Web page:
Country 1 – Australia

Chef Explorer - Western Australia

I now live ‘Down Under’ (depending on your perspective!) and have done so since 1990. I originally came here in the late eighties backpacking and working as a Chef in Sydney and Cairns up in North Queensland and stayed with some cousins of mine in Melbourne.
Then I settled in Western Australia and have earned my bread and butter,as it were, as a Chef or Chef Lecturer since then.

The cookery around Australia is in one way very cosmopolitan and in another very localised. There was a basic early British influence of pies and roasts, then came American and Chinese fast foods. Then there was a great European influence in the sixties and seventies when Italians, Croatians and Germans for example planted vines and introduced their own foods and culture. Now Australian Wines are amongst the best in the World.

Australia is so near Asia that their cultural influences were inevitable.Chinese, Japanese, Thai, Vietnamese and Indonesian Restaurants now flourish everywhere. Add to this great mixture of cuisines one of the most unique and oldest cultural influences in the World, that of the Aborigines, then you end up with a type of cuisine that is different to anywhere else. Broadly described as ‘Bush Tucker’, it could be any native food from Kangaroo, Crocodile and Emu to Fruits like Quandongs, Lilli-Pillis, Kakadu Plums and Lemon Aspen. I put them on my menu back in the ‘90’s and ‘Chicken Quandong’ was one of my best selling dishes.

The Aborigines have been eating these foods for thousands of years as well as delicious fish like Barramundi, Red snapper and Dhufish. Not to mention world-class shellfish like Crayfish, Marron, Yabbies and Balmain Bugs just to name a few.

On a recent camping holiday where I now live in Western Australia, I introduced my boys to the joys of Crabbing in the Mandurah estuary. There is nothing better than being in the great Australian outdoors with your family, in the sun chasing and scooping up fresh crabs for dinner, knowing that the local delicious Chardonnay is on ice, back at camp in expectation!

In the big cities like Sydney, Melbourne and Perth, Chefs have scattered these native foods liberally throughout their menus to create a cuisine unique only to this part of the world. Add the other ingredients of lots of sunshine, beautiful beaches, sophisticated boutique beers and wines and a friendly sporting lifestyle and you have in a nutshell (Macadamia nut that is) Australia, mate!

In the 2020’s I have been exploring the magnificent Kimberly in the north of WA and it is ancient and spectacular! Otherwise, I have already told a few tales about Australia and especially when I put Bush Tucker on the Menu in Book 1 – ‘A Taste of the World’. But here is a tale published in 2008 in the ‘Swan Magazine’ when I wrote a regular article as the ‘Chef Adventurer.’ It’s about when I first arrived in beautiful Western Australia:

‘Go West Mate!’

It’s not often that I get out and about in the city of Perth these days, but I managed to go ‘chef adventuring’ there last week checking out the local food and beer and it occurred to me how far Perth has come since I first arrived here back in 1990!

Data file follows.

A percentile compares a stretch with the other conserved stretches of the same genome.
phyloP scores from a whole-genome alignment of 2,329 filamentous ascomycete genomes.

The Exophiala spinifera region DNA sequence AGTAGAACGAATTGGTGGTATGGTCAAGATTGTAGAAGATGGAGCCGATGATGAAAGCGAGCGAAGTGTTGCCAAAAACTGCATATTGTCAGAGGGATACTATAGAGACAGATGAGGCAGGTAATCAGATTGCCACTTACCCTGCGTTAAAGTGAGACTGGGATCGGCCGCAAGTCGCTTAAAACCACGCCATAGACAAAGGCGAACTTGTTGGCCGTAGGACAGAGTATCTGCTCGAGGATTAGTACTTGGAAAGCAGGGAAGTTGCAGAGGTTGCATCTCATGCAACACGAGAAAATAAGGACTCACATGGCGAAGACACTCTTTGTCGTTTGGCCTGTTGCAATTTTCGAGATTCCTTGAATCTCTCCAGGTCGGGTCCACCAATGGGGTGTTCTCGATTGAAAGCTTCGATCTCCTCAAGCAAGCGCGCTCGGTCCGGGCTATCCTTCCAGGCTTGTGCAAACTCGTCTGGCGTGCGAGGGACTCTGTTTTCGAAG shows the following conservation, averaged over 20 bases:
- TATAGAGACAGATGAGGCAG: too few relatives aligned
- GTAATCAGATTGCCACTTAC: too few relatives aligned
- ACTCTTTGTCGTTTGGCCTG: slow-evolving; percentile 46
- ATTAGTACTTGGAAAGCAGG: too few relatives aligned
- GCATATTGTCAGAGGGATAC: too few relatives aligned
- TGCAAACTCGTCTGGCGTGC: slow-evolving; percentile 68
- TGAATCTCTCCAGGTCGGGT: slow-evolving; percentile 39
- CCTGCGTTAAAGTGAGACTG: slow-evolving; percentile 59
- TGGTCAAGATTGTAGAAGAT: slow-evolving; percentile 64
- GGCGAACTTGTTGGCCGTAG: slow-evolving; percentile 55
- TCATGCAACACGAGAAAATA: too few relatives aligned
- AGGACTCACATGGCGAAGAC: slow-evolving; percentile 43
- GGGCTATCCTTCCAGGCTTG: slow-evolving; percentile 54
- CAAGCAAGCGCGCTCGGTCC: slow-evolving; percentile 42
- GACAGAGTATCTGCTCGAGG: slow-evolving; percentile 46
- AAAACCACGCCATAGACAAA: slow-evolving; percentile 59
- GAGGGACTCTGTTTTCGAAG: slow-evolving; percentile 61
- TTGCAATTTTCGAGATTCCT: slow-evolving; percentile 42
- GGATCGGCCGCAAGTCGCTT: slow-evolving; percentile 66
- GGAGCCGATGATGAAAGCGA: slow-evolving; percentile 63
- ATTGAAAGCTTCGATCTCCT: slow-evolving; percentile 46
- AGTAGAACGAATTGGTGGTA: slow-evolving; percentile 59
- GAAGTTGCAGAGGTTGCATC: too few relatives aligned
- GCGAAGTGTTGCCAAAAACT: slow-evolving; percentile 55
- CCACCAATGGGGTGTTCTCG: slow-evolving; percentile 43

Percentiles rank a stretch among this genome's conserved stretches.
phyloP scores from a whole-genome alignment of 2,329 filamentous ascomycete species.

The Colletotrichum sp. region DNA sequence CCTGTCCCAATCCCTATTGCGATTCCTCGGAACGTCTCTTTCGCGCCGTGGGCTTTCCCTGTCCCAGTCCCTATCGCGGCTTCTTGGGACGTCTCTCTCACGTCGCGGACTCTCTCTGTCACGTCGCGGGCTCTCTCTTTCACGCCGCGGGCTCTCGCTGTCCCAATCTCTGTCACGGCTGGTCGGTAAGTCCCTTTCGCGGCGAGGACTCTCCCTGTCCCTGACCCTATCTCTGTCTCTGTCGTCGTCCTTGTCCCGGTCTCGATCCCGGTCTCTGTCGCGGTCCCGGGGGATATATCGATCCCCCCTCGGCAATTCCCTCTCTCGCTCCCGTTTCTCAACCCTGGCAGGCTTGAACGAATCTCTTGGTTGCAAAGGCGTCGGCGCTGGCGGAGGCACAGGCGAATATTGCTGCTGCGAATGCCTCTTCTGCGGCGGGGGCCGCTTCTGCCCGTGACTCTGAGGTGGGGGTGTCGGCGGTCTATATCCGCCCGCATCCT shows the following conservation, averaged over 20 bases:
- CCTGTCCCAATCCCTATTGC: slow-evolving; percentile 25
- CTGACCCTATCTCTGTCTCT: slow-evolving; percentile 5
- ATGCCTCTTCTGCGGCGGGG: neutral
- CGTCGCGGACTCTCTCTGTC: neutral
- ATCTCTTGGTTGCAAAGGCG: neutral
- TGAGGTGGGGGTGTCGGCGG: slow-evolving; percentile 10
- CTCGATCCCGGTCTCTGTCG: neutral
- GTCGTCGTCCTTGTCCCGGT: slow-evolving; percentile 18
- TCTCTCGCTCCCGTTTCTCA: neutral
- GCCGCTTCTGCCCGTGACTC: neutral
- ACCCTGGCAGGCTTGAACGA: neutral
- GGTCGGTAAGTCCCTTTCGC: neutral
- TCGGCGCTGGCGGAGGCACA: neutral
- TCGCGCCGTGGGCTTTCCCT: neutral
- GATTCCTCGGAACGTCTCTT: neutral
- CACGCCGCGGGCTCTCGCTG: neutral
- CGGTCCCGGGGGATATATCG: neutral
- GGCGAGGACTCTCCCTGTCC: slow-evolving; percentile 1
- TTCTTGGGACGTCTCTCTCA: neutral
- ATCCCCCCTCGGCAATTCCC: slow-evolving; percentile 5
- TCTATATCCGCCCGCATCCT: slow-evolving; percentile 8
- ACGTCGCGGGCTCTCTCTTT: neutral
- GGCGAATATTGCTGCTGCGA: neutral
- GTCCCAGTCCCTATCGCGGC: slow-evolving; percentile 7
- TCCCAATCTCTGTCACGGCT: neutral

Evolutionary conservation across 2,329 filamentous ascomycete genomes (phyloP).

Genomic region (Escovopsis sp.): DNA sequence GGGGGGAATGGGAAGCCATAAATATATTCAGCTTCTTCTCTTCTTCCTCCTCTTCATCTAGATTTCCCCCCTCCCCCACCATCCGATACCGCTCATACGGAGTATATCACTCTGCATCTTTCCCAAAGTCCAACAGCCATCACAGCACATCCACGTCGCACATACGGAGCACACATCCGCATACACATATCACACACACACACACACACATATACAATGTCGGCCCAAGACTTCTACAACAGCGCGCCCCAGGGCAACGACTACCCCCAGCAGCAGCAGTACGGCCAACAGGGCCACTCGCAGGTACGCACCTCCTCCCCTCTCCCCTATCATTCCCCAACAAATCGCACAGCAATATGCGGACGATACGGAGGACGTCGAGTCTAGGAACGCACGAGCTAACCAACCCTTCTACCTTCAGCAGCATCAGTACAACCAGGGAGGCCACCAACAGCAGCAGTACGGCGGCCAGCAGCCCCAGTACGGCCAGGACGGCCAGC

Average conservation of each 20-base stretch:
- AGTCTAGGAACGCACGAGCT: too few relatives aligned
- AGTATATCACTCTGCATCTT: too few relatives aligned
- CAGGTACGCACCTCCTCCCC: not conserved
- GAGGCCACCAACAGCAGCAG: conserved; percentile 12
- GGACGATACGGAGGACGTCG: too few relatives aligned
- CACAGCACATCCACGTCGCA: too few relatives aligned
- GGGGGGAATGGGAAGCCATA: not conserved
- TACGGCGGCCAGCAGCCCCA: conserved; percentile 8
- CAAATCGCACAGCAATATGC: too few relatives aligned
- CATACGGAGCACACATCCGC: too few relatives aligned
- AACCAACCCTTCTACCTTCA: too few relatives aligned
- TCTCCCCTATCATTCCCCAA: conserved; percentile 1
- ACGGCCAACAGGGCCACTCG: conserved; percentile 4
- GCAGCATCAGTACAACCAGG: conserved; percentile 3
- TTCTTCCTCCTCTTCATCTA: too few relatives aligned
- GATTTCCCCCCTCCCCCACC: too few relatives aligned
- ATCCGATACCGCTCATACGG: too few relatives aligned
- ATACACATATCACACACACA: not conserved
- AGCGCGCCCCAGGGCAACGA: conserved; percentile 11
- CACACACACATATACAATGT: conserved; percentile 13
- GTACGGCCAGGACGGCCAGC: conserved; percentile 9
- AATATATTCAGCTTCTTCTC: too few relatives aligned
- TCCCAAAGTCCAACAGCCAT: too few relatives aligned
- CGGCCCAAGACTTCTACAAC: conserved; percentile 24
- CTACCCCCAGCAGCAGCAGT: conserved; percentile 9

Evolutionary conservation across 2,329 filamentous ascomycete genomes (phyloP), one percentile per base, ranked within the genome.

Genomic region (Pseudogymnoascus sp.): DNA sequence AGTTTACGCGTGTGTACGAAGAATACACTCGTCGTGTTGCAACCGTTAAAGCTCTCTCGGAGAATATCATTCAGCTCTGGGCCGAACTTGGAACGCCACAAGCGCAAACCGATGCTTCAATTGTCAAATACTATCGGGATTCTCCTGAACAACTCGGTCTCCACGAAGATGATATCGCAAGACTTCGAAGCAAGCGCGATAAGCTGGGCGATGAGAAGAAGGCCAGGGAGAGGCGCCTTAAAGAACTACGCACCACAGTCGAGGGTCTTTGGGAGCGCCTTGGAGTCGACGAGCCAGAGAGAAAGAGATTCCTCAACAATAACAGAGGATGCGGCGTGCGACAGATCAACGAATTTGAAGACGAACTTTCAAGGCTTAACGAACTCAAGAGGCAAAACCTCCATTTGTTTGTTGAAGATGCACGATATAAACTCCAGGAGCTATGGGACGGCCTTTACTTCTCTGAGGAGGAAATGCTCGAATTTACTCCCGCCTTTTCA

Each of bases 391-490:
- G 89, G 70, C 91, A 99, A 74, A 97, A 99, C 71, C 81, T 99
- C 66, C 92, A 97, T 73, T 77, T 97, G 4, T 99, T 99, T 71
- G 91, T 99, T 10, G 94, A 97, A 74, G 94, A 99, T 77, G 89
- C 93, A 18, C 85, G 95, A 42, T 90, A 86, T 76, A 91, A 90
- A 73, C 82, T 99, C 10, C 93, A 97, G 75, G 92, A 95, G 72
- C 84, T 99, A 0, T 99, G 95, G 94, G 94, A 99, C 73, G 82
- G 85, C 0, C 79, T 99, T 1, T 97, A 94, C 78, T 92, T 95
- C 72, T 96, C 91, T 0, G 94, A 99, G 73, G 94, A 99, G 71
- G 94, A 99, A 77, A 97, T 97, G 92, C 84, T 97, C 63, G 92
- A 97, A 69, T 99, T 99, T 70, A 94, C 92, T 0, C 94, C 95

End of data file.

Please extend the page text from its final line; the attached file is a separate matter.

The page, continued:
It was in the middle of a cold winter in England in 1990 when I set off around the world via the States and New Zealand, returning to Australian soil after my initial 80’s backpacking discovery. I arrived first in Melbourne to stay with my long-lost cousins, then boarded the bus heading West for the first time. Back in 1988 my old mate from Bunbury, who had worked as my Kitchen hand in Queensland, told me to:

“Go west mate and head to WA, the land is cheap.” (Boy, has that situation changed!)
So, there I was on a three-day journey across the Nullabor, from Melbourne to Perth.
What a distance. I thought I would never get there! I only had a suitcase and a few hundred $ to my name, but wherever I have travelled in the World I have always got work as a Chef.

I still say this to my students at college. If you want to travel the world, get qualified in the hospitality industry, you will always find a job. But would you believe it, the only place I ever struggled was Perth! Unknown to me, there had been an internal airline strike in Australia, and it had nearly crippled the Hospitality Industry in Perth. So initially there were no jobs around, and to top it off it reached 40 degrees! For a Brit who had just arrived from a cold winter, and a flat in Inglewood with no Air Conditioning, it was a dodgy start!

Persistence finally paid off as I got my first job as a Sous Chef (= Second Chef) in a hotel called the ‘Chateau Commodore’ in the City, and celebrated by renting a flat with a beach view in Cottesloe. However, I could not afford a car at first and had to get the bus to work. But what a difference in scenery. This time last year I’d be on a No 53 double decker bus in downtown Manchester, England, peering through the cigarette smokey haze into the equally hazy foggy winter streets, still dark, with big grey buildings. Compare this to a clear view over the lovely Swan River travelling alongside people water-skiing!! I knew then that I was truly in the ‘Lucky Country’!

Chef Explorer

The recipe for Almond balls below has nothing to do with this story except that I have recently demonstrated it to Year 12’s in a school and they loved it. So, cook it for your teenagers.

Recipe for Australian Macadamia & Almond Cheese Balls.